The first thing one notices upon entering the grounds is the amazing scenery in which this temple is situated. If you pause here, pay attention to the the mountains and valleys all around you that harness the gentle breezes coursing through the air. Listen closely and you can hear the sound of running water just beyond the pagodas in front of you. You’ll eventually get to cross over the river on your way to the temple even! Take your time in this part of the campus though, admiring the beautiful colors adorning the facades of the pagodas and the main hall.
When you’re done wandering this portion of Donghwasa, follow your ears and make your way towards the sound of falling water. As you do, you’ll step down towards a road that leads along a beautiful river full of waterfalls–simply incredible! Feel free to stop at each one and let your gaze go long as you focus on the sound of each waterfall, there’s no rush after all!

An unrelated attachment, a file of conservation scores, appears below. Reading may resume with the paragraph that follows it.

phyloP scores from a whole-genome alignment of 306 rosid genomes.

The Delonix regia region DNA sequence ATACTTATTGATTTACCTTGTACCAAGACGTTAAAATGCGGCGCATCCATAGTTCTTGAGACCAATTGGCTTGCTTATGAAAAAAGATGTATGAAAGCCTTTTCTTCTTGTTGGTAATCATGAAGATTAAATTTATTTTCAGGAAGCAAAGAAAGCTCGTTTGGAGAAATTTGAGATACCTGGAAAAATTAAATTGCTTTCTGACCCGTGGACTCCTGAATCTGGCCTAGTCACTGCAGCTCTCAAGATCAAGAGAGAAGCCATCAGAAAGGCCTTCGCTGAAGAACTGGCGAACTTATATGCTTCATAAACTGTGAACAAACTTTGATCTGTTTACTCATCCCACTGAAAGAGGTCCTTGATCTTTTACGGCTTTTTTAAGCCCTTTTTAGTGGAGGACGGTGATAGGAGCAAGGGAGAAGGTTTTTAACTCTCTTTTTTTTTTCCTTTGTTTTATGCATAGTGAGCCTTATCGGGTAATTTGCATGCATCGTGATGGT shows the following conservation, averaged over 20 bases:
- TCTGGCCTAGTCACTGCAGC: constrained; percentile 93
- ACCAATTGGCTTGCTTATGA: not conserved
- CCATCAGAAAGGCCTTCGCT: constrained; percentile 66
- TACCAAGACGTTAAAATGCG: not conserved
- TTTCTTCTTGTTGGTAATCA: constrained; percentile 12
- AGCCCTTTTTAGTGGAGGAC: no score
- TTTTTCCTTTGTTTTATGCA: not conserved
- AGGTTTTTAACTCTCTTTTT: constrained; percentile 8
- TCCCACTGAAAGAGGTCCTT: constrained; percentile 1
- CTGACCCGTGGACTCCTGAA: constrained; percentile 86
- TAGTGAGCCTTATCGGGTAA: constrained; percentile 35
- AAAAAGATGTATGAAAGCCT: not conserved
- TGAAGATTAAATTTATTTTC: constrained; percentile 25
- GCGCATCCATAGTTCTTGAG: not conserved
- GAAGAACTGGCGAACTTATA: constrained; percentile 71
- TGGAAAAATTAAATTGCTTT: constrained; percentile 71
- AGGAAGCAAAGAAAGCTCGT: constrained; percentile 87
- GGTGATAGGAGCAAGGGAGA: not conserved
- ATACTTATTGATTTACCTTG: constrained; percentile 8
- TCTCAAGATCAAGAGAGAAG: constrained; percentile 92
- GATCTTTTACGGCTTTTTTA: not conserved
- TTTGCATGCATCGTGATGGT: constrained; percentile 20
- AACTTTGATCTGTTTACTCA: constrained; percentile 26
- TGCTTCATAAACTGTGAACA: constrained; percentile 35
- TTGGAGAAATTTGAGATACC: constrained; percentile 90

When you’re ready, continue along the road until you see the sign pointing in the direction of the Main Hall. As you follow it, you’ll go up about 2 or 3 flights of stairs until you reach the pinnacle of the Donghwasa and why you made the journey out here in the first place: the massive Main Hall and the Buddha statue.
I was extremely lucky when I visited Donghwasa as it was a Sunday and the monks were leading prayer for some 200 people. The sounds of monks chanting sacred prayers into the wind that was rolling off of the green mountainside in the presence of a massive Buddhist statue is something I’ll never forget, and it’s a moment I’ll always be thankful for.
Feeling as if I needed to “do as the Romans do” and join in on the meditation, I chose to continue back on the road along the river, searching for a rock to rest on for some solitude. Within a few hundred feet, I found a small, flat rock just beyond a small drop in the middle of the river that looked perfect for a spot to rest.
I took off my shoes (and sweaty socks), waded into the cold water, and promptly sat down in utter awe of my experience. I was grounded, and I was appreciative. I couldn’t believe I was experiencing what I had and I couldn’t help but grow a massive grin on my face as I realized just how blessed I truely am.
Grounding in the river at Donghwasa
If you choose to go inside any of the halls to pray, remember to pay your respects by taking off your shoes off and respecting the purpose of the temple: a place to worship. Have fun exploring and if you find any other temples worth visiting, please comment below and let me know! Thanks for reading!